Mr g by Alan Lightman: A Creative Creation Myth
Mr g author Alan Lightman sets before his protagonist a slightly more daunting task than we usually ask of our fictional leading characters. After all, what's a heroic journey or thoughtful exploration of the family dynamic compared to creating an entire freaking universe?
That's the project undertaken by Mr g, the title character in this short but powerful novel by the author of Einstein's Dreams. The idea comes to Mr g during what was apparently an astoundingly productive nap. (Note, college students across the world, this is exactly the excuse you've been waiting for to justify dozing between classes.)
"My universe had come into being!" he crows as his creation — named Aalam-104729 after "the ten-thousandth prime number in base ten" — blinks into existence. "It was tiny at first, but beautiful, a lovely little sphere. Its surfaces were smooth and silky, yet infinitely strong. It glistened. It spun slightly. And it vibrated with energy. I found that I could not create space without energy — the two were inextricably bound, as if one gave form to the other."
Of course, the joy of creation is tempered by the strife that accompanies any existence. When one of the inhabitants of Aalam-104729 frets over how she will help feed her family, the all-seeing Mr g shares her plight with his Uncle Deva, who laments, "Now we know sadness. It has come into the universe, I don’t understand from where, but I can feel it. Before now, I didn’t know what sadness was. Now, it has washed over houses and communes. It has seeped into lives like a wound that will not heal." Indeed, in spite of the book's playful nature, grave situations are treated with, well, gravitas.
Considering Lightman is a theoretical physicist in addition to being a novelist, it should come as no surprise that Mr g is as scientifically sound as it is philosophically provoking. As Lightman told The National Post, he "wanted to examine 'the interplay between science and religion,' by writing a sort of creation myth that could be acceptable to scientists."
The slimness of the volume — it's a scant 224 pages — belies the heady, philosophical nature of the novel. To be sure, it's not a beach read, but don't let that daunt you. Lightman expertly guides the reader through this utterly unique novel with a firm hand and plenty of lyrical prose — even if it does make you feel bad about the productivity of your own naps.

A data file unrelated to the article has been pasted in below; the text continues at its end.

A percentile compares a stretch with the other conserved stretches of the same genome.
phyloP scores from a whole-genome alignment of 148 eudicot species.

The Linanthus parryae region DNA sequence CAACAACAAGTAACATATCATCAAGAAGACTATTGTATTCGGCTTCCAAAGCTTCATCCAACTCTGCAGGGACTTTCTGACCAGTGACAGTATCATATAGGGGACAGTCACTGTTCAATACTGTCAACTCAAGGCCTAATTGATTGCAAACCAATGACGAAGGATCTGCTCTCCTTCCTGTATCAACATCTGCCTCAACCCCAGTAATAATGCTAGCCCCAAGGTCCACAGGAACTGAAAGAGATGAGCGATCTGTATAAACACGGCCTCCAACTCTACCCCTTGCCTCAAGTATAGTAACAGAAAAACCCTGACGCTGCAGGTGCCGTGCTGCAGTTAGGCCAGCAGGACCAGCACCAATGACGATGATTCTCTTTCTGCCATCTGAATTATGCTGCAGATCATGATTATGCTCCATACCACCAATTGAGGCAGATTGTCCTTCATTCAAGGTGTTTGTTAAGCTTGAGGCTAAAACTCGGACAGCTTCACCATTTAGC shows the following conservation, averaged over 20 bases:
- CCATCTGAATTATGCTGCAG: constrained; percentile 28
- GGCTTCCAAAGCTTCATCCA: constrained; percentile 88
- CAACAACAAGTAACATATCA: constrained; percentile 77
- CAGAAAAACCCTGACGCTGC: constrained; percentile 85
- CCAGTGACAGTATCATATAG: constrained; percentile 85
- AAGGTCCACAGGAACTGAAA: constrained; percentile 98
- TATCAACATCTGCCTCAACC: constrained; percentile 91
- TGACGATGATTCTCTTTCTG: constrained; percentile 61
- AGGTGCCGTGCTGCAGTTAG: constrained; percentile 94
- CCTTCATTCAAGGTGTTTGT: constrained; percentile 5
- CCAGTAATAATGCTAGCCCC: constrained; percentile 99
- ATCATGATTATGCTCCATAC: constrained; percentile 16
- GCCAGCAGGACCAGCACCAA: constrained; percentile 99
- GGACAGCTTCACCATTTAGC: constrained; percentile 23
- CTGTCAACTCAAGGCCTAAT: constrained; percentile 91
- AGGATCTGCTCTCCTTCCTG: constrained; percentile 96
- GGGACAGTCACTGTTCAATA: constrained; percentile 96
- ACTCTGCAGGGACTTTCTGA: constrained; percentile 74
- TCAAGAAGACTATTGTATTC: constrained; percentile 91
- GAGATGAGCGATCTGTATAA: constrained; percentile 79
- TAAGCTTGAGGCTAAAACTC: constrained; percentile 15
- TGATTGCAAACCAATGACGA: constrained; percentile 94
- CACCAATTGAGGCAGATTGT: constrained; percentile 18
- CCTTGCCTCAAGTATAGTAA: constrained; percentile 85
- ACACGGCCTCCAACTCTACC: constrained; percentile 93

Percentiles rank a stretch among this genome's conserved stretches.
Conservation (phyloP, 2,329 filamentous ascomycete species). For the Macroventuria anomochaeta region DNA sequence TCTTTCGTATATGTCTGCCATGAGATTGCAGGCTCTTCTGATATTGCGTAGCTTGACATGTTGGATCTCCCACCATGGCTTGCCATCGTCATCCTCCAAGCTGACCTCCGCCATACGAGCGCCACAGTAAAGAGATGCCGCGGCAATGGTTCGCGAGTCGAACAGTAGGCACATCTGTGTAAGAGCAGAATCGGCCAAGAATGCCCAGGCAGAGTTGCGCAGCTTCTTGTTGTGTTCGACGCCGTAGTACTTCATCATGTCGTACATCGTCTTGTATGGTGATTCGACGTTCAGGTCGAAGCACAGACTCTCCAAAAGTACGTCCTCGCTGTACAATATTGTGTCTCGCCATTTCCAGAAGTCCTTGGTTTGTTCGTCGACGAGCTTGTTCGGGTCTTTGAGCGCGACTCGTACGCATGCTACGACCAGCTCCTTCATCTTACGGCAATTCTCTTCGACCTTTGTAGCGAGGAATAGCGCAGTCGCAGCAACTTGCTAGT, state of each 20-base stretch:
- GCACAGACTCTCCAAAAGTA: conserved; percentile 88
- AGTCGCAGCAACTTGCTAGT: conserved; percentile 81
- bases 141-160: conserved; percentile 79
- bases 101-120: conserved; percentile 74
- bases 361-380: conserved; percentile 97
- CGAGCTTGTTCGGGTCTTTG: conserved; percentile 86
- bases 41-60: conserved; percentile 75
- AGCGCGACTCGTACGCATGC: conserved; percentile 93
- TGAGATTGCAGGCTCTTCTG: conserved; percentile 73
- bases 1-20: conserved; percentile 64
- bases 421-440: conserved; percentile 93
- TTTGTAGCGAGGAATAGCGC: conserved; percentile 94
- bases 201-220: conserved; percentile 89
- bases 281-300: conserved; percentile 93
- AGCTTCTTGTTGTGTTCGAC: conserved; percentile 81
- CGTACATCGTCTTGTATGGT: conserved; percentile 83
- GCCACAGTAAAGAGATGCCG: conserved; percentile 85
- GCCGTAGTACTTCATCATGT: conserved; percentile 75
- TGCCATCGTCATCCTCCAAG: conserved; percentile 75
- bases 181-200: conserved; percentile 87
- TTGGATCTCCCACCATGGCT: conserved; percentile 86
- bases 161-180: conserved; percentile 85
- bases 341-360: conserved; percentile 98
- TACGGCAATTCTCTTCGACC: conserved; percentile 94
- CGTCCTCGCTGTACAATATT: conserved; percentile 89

As I remember, I had just woken up from a nap when I decided to create the universe.
Not much was happening at that time. As a matter of fact, time didn’t exist. Nor space. When you looked out into the Void, you were really looking at nothing more than your own thought. And if you tried to picture wind or stars or water, you could not give form or texture to your notions.
Those things did not exist. Smooth, rough, waxy, sharp, prickly, brittle—even qualities such as these lacked meaning. Practically everything slept in an infinite torpor of potentiality. I knew that I could make whatever I wanted. But that was the problem. Unlimited possibilities bring unlimited indecision. When I thought about this particular creation or that, uncertain about how each thing would turn out, I grew anxious and went back to sleep. But at a particular moment, I managed . . . if not exactly to sweep aside my doubts, at least to take a chance.
Almost immediately, it seemed, my aunt Penelope asked me why I would want to do such a thing. Wasn’t I comfortable with the emptiness just as it was? Yes, yes, I said, of course, but . . . You could mess things up, said my aunt. Leave Him alone, said Uncle Deva. Uncle toddled over and stood beside me in his dear way. Please don’t tell me what to do, retorted my aunt. Then she turned and stared hard at me. Her hair, uncombed and knotted as usual, drooped down to her bulky shoulders. Well? she said, and waited. I never liked it when Aunt Penelope glowered at me. I think I’m going to do it, I finally said. It was the first decision I’d made in eons of unmeasured existence, and it felt good to have decided something. Or rather, to have decided that something had to be done, that a change was in the offing. I had chosen to replace nothingness with something. Something is not nothing. Something could be anything. My imagination reeled. From now on, there would be a future, a present, and a past. A past of nothingness, and then a future of something.